Saturday, August 29 , 2015, 9:10 pm | Fair 87.0º




Monday’s Atlas V Launch Gives Boost to NASA’s Satellite Surface Mapping Program

Since 1972, Landsat mission has been tracking manmade and natural changes in Earth's landscaping

Technicians encapsulate the NASA’s Landsat Data Continuity Mission (LDCM) satellite in its payload fairing in the Astrotech processing facility at Vandenberg Air Force Base last month. The satellite is scheduled to be launched into space Monday aboard an Atlas rocket.

Technicians encapsulate the NASA’s Landsat Data Continuity Mission (LDCM) satellite in its payload fairing in the Astrotech processing facility at Vandenberg Air Force Base last month. The satellite is scheduled to be launched into space Monday aboard an Atlas rocket.  (NASA photo)

By Giana Magnoli, Noozhawk Staff Writer | @magnoli |

An Atlas V rocket will launch a satellite into space Monday as part of the ongoing NASA and U.S. Geological Survey partnership to monitor manmade and natural changes in the Earth’s landscape.

Vandenberg Air Force Base is launching the rocket and its payload between 10:02 and 10:50 a.m. from Space Launch Complex-3. Members of the public can watch the launch from Providence Landing Park at 699 Mercury Avenue in Lompoc, which will open at 8:30 a.m.

There will be representatives from NASA, the USGS and the 30th Space Wing on hand to answer questions, and Mobility, a band from the United States Air Force Band of the Golden West, will perform.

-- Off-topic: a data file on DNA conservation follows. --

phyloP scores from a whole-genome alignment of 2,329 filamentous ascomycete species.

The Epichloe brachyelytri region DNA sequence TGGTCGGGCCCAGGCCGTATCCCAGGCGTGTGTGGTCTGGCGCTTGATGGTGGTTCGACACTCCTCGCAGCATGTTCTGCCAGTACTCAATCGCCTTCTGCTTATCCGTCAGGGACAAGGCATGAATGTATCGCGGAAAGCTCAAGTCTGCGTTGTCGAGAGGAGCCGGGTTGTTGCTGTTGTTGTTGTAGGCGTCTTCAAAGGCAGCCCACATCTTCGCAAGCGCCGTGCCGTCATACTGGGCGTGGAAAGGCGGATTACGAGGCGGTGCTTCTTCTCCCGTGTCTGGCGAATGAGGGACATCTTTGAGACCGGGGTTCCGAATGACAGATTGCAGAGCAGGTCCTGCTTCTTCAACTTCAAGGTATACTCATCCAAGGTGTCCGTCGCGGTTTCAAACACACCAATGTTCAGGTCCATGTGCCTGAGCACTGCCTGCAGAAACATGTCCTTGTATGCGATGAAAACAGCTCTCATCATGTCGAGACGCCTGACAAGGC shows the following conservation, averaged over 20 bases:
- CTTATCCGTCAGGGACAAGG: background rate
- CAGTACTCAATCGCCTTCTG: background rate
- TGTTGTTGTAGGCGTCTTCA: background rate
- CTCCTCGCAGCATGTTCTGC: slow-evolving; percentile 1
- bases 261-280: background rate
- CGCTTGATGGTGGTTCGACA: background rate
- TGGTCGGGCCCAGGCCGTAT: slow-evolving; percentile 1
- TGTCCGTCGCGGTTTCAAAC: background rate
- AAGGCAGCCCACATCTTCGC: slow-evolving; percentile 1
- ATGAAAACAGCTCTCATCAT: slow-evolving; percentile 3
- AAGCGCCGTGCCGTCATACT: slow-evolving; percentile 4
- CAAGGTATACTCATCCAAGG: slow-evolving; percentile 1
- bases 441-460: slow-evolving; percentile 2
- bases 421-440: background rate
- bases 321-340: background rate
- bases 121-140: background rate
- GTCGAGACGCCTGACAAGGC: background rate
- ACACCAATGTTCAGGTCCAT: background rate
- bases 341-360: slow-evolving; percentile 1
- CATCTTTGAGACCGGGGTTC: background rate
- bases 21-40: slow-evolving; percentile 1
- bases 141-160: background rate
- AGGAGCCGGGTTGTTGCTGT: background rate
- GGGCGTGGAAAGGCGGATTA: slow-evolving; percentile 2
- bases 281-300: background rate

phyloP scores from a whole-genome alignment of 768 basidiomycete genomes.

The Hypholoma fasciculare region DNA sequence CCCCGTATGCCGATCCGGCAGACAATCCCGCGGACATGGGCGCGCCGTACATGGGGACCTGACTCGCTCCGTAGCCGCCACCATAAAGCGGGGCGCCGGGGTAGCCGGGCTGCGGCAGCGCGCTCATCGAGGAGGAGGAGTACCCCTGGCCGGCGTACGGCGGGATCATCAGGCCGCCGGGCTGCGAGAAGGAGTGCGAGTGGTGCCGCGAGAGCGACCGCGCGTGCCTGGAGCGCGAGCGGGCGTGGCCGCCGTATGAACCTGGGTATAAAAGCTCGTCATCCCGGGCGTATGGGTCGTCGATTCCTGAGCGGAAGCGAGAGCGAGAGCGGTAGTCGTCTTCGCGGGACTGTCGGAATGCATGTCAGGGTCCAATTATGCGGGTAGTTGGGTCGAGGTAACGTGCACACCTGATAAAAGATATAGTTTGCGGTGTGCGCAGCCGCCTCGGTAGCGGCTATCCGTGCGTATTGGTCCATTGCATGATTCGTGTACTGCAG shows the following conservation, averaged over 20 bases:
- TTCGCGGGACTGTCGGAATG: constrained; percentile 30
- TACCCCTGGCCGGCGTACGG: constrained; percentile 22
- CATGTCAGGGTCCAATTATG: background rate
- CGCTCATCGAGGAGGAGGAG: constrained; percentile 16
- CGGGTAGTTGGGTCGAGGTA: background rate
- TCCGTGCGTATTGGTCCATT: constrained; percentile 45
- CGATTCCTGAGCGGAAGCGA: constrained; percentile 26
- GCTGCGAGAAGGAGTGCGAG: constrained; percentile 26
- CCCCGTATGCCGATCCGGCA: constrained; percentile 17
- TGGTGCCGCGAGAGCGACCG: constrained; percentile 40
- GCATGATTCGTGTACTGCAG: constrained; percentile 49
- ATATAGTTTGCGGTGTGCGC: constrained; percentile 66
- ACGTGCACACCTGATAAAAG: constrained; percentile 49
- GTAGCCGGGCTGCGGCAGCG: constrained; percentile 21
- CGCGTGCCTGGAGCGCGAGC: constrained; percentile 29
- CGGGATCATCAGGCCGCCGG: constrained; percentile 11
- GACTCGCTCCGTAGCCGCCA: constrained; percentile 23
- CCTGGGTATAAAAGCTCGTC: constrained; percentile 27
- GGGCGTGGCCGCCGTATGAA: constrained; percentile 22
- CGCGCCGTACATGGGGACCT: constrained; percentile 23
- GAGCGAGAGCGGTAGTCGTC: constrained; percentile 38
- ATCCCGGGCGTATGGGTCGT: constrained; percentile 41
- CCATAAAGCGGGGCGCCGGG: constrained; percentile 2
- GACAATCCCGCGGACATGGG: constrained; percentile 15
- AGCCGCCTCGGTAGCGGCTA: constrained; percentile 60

The event is free, but there is limited parking at Calvary Baptist Church, 3355 Constellation Road in Lompoc.

Monday’s send-off is the 36th Atlas V mission launch, according to United Launch Alliance, which provides launch services. ULA — a venture jointly owned by Boeing Co. and Lockheed Martin — expects to launch Atlas V rockets again in May and August from the West Coast.

The Landsat Data Continuity Mission has gathered data from satellites since 1972 to create the longest record of Earth’s surfaces as seen from space, according to NASA.

The LDCM is the eighth satellite in the Landsat series and its observations will be critical for areas like energy and water management, forest monitoring, human and environmental health, urban planning, disaster recovery and agriculture, according to NASA and the USGS, which jointly manage the program.

The LDCM was built and tested by Orbital Sciences Corp. in Arizona and was taken to Vandenberg Air Force Base in December. It carries an Operational Land Imager built by Ball Aerospace & Technologies Corp. and a Thermal Infrared Sensor built by NASA’s Goddard Space Flight Center. After the satellite is launched, the USGS will take operational control as it collects, archives and distributes data. The LDCM satellite will be renamed as Landsat 8, according to NASA.

Noozhawk staff writer Giana Magnoli can be reached at .(JavaScript must be enabled to view this email address). Follow Noozhawk on Twitter: @noozhawk, @NoozhawkNews and @NoozhawkBiz. Connect with Noozhawk on Facebook.




comments powered by Disqus

Support Noozhawk Today

You are an important ally in our mission to deliver clear, objective, high-quality professional news reporting for Santa Barbara, Goleta and the rest of Santa Barbara County. Join the Hawks Club today to help keep Noozhawk soaring.

We offer four membership levels: $5 a month, $10 a month, $25 a month or $1 a week. Payments can be made through PayPal below, or click here for information on recurring credit-card payments.

Thank you for your vital support.

 

Daily Noozhawk

Subscribe to Noozhawk's A.M. Report, our free e-Bulletin sent out every day at 4:15 a.m. with Noozhawk's top stories, hand-picked by the editors.